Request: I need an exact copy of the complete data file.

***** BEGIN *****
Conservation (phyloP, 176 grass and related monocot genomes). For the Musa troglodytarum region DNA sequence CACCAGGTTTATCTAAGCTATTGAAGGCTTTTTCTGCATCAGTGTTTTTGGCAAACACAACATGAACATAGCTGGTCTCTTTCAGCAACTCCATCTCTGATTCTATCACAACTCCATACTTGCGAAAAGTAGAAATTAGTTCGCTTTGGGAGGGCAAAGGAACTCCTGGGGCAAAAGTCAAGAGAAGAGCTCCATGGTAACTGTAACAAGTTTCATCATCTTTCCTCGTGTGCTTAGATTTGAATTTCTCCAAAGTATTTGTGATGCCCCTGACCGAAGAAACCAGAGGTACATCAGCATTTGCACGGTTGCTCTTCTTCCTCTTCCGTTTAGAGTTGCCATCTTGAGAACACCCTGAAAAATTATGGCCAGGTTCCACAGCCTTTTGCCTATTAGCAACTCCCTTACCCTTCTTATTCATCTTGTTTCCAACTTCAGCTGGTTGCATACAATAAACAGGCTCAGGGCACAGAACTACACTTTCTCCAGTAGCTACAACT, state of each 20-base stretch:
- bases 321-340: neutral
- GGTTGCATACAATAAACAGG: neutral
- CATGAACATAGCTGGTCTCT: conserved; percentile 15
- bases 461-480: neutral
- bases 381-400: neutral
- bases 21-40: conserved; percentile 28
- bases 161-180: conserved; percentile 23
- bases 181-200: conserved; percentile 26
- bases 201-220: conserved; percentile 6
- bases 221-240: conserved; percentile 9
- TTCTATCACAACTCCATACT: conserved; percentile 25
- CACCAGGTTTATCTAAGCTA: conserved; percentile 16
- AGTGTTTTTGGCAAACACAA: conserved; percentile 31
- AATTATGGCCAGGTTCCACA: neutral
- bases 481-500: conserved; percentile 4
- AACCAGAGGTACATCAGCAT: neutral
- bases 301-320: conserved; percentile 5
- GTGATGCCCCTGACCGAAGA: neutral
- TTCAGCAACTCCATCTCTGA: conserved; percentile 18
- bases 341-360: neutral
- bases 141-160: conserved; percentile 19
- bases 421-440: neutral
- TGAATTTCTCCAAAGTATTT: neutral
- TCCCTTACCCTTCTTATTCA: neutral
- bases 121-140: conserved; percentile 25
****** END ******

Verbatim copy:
Conservation (phyloP, 176 grass and related monocot genomes). For the Musa troglodytarum region DNA sequence CACCAGGTTTATCTAAGCTATTGAAGGCTTTTTCTGCATCAGTGTTTTTGGCAAACACAACATGAACATAGCTGGTCTCTTTCAGCAACTCCATCTCTGATTCTATCACAACTCCATACTTGCGAAAAGTAGAAATTAGTTCGCTTTGGGAGGGCAAAGGAACTCCTGGGGCAAAAGTCAAGAGAAGAGCTCCATGGTAACTGTAACAAGTTTCATCATCTTTCCTCGTGTGCTTAGATTTGAATTTCTCCAAAGTATTTGTGATGCCCCTGACCGAAGAAACCAGAGGTACATCAGCATTTGCACGGTTGCTCTTCTTCCTCTTCCGTTTAGAGTTGCCATCTTGAGAACACCCTGAAAAATTATGGCCAGGTTCCACAGCCTTTTGCCTATTAGCAACTCCCTTACCCTTCTTATTCATCTTGTTTCCAACTTCAGCTGGTTGCATACAATAAACAGGCTCAGGGCACAGAACTACACTTTCTCCAGTAGCTACAACT, state of each 20-base stretch:
- bases 321-340: neutral
- GGTTGCATACAATAAACAGG: neutral
- CATGAACATAGCTGGTCTCT: conserved; percentile 15
- bases 461-480: neutral
- bases 381-400: neutral
- bases 21-40: conserved; percentile 28
- bases 161-180: conserved; percentile 23
- bases 181-200: conserved; percentile 26
- bases 201-220: conserved; percentile 6
- bases 221-240: conserved; percentile 9
- TTCTATCACAACTCCATACT: conserved; percentile 25
- CACCAGGTTTATCTAAGCTA: conserved; percentile 16
- AGTGTTTTTGGCAAACACAA: conserved; percentile 31
- AATTATGGCCAGGTTCCACA: neutral
- bases 481-500: conserved; percentile 4
- AACCAGAGGTACATCAGCAT: neutral
- bases 301-320: conserved; percentile 5
- GTGATGCCCCTGACCGAAGA: neutral
- TTCAGCAACTCCATCTCTGA: conserved; percentile 18
- bases 341-360: neutral
- bases 141-160: conserved; percentile 19
- bases 421-440: neutral
- TGAATTTCTCCAAAGTATTT: neutral
- TCCCTTACCCTTCTTATTCA: neutral
- bases 121-140: conserved; percentile 25